Boys Will Be Boys and Girls Will Be Girls—Even When They're Chimps


Awww, young female chimps play with dollies too. According to a study in the Dec. 21 issue of the journal Current Biology, young chimpanzees appear to play differently depending on their gender—just like our little ones. Researchers who spent 14 years observing a chimpanzee community in a national park in Uganda found that both male and female chimpanzee youngsters play with sticks, but females do so more often and sometimes treat the sticks as would mothers caring for their infants.

The findings suggest that the consistently greater tendency across all human cultures for girls to play with dolls is not just the result of sex-stereotyped socialization, but is also influenced by biology, the study authors said.

"This is the first evidence of an animal species in the wild in which object play differs between males and females," study author Richard Wrangham of Harvard University said in a journal news release. "We thought that if the sticks are being treated like dolls, females would carry sticks more than males do and should stop carrying sticks when they have their own babies. We now know that both of these points are correct."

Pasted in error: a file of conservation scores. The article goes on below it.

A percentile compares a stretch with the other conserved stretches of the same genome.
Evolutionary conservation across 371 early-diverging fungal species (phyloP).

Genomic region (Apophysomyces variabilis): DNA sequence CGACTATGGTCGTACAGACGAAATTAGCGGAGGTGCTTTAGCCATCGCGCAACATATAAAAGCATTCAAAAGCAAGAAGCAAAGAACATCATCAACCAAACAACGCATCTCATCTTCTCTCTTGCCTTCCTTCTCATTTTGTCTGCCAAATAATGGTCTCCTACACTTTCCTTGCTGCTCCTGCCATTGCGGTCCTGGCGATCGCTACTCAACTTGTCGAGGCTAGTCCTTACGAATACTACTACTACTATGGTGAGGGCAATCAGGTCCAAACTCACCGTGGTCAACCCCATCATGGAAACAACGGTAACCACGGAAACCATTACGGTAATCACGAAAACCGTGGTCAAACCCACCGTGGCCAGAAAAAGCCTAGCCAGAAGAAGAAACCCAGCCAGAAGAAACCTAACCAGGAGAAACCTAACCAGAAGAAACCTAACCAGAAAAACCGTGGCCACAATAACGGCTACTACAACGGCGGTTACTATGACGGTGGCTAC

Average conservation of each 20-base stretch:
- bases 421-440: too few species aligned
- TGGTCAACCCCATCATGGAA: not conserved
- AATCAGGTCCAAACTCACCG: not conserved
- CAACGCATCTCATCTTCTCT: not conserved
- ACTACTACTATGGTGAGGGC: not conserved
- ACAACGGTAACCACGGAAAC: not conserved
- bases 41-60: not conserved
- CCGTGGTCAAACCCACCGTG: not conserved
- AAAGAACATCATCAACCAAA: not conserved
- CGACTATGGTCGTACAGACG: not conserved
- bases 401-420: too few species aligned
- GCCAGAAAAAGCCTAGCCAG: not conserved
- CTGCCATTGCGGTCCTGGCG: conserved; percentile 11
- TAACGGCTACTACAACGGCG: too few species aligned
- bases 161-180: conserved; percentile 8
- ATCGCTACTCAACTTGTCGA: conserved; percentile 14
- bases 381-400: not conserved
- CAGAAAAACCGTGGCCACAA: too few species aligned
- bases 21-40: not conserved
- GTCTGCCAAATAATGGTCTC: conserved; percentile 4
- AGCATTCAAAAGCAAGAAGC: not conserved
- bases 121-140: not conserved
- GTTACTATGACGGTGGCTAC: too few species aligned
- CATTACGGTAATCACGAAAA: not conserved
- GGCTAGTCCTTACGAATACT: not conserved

Another interesting point is that this is the first time that stick-carrying as a form of play has been reported in chimpanzees, the study authors noted.

"This makes us suspect that stick-carrying is a social tradition that has sprung up in our community [of chimpanzees] and not others," Wrangham stated in the news release.

If further research shows that this behavior is unique to this community, "it will be the first case of a tradition maintained just among the young, like nursery rhymes and some games in human children," he said. "This would suggest that chimpanzee behavioral traditions are even more like those in humans than previously thought."

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